If your ability to deduct a contribution is limited, you can still make the full allowable contribution to a traditional IRA. The contribution amount is flagged as non-deductible on your income tax return for the contribution year. You then need to track that contributed basis as a component of your IRA over time.
The non-deductible basis has already been taxed and will not be taxed again when you take distributions from the IRA in the future. Any growth in value derived from the non-deductible amount will have regular tax-deferred status.
5 – Roth IRA Income Limits
Contributions to a Roth IRA are not tax-deductible. Your ability to make contributions to a Roth IRA is limited by AGI thresholds.
For those who are married and filing jointly, a full Roth IRA contribution can be made if AGI is less than $196,000. Between $196,000 and $206,000 there is a phase-out of the amount that can be contributed. No contribution is allowed if AGI is $206,000 or greater.
For a single filer or head of household a full Roth IRA contribution is allowed with an AGI of less than $124,000. The phase-out range is between $124,000 and $139,000. If AGI is $139,000 or greater, no Roth contribution can be made.
6 – If You Have More than One IRA
If you have multiple IRA plans, that can also impact your contribution strategy.
The maximum contribution limit for your age bracket is a single cap for your Traditional and Roth IRA. You can contribute up to the maximum to either or split the contribution across the accounts but cannot exceed the maximum.
If you or your spouse have an employer retirement plan, you may be able to contribute separately to a Traditional IRA or Roth IRA. In a traditional IRA, your ability to deduct your contribution may be limited as outlined above. In a Roth IRA, your ability to contribute is only impacted by your income regardless of whether you have access to a separate employer plan.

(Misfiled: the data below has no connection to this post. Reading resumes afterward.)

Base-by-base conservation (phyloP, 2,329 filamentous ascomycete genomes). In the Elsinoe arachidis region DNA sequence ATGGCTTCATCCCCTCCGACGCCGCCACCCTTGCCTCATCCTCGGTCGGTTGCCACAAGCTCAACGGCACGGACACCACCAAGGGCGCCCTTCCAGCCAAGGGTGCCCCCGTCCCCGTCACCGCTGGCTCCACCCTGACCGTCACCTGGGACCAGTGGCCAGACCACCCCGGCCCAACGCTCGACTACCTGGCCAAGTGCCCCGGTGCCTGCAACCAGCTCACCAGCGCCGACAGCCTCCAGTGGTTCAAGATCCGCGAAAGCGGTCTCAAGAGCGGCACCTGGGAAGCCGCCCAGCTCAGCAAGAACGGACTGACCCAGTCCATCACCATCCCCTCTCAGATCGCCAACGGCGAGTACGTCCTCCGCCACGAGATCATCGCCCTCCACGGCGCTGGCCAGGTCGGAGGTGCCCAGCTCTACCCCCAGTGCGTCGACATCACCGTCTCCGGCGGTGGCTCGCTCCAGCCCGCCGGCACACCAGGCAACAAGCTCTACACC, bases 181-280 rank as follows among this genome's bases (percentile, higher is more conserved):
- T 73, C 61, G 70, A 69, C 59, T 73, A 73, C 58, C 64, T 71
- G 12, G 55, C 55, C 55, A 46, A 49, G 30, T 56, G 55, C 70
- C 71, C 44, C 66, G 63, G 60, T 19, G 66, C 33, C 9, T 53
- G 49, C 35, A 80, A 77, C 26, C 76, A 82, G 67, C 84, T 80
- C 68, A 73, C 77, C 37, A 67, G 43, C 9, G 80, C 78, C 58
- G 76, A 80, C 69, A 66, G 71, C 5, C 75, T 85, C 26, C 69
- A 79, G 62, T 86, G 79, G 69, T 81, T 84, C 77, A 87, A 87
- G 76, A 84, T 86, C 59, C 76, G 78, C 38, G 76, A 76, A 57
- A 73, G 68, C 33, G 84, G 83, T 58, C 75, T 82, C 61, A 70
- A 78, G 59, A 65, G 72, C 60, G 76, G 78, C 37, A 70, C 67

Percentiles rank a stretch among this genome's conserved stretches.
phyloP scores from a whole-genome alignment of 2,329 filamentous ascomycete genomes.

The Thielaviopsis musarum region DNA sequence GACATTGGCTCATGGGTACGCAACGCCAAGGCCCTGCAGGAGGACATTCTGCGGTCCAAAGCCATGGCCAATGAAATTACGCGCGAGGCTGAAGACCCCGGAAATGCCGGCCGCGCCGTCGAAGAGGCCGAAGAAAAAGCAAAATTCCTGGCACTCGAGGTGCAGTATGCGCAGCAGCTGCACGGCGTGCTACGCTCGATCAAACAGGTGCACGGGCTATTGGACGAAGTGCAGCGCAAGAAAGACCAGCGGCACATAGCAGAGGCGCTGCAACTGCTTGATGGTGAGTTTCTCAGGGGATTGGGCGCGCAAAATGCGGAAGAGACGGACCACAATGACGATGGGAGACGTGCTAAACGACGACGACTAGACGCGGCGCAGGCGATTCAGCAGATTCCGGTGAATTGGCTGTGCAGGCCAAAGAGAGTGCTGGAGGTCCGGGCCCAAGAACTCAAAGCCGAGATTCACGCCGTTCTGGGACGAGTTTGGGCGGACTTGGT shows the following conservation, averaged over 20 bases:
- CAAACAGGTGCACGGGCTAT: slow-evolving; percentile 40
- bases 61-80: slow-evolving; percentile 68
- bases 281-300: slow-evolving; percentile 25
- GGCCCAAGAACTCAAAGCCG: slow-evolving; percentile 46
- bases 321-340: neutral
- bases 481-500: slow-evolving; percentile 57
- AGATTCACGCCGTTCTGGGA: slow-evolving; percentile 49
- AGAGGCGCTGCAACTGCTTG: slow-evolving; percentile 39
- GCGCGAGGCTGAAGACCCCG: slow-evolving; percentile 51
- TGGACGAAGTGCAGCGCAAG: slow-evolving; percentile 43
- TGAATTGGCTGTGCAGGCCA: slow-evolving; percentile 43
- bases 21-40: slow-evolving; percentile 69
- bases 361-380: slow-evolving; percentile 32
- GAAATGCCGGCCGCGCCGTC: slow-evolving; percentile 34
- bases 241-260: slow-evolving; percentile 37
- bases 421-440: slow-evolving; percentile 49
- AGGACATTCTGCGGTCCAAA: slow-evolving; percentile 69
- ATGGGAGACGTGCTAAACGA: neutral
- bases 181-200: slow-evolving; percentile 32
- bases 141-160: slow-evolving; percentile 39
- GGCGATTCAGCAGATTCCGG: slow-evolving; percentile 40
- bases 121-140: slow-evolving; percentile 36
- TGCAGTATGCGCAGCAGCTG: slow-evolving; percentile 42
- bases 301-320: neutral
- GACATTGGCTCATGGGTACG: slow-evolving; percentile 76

7 – How to Make IRA Contributions
Never place an IRA contribution directly in the LLC or Trust that is the checkbook entity for your plan. The checkbook entity is the investment of the IRA, not the IRA proper. To place what you believe to be a contribution directly it the IRA-owned entity would break the proper reporting protocol and could have negative tax consequences.
All contributions must be made into the IRA account held by the custodian of your plan. You will then request that the newly contributed funds be invested into the LLC or trust entity.
Making contributions to your IRA will not likely have a cost. Having the IRA make an additional investment into the LLC/Trust will typically cost about $40 depending on the custodian. As such, it makes more sense to contribute once or twice a year rather than monthly.
8 – When to Make Contributions
The timeline for making IRA contributions varies based on the IRA type.
In a traditional or Roth IRA, you can open the account and make contributions for the prior year up April 15th of the following year. Depending on your savings and investing strategy, it can make sense to double up. Using this method, you can contribute for the prior and current year in the window between January 1st and April 15th, then do this every other year.
A SEP IRA can be established and funded up until the tax filing date for the prior year, including extensions.
A SIMPLE IRA must be opened by October 1st of the tax year in which the plan first becomes active. Employee contributions must be made within 30 days from the end of the pay period from which the contribution is being made. Employer contributions must be made by the tax filing date for the prior year, including extensions.
Be sure to make your contribution well in advance of the deadline. Most financial institutions including your self-directed IRA custodian get very busy around tax season.
9 – Saving Makes a Big Difference
$6,000 placed into an IRA earning 10% will be worth $15,562 in 10 years. In 20 years, that original $6,000 could be worth $40,365.
If you contribute that same $6,000 every year for 20 years, the potential future value is $343,650. You will have more than doubled your $120,000 in savings over that period.
A self-directed IRA is not just a better way to control your investments. The value of continuing to add money to your plan through annual contributions is tangible. Be sure to contribute if you can.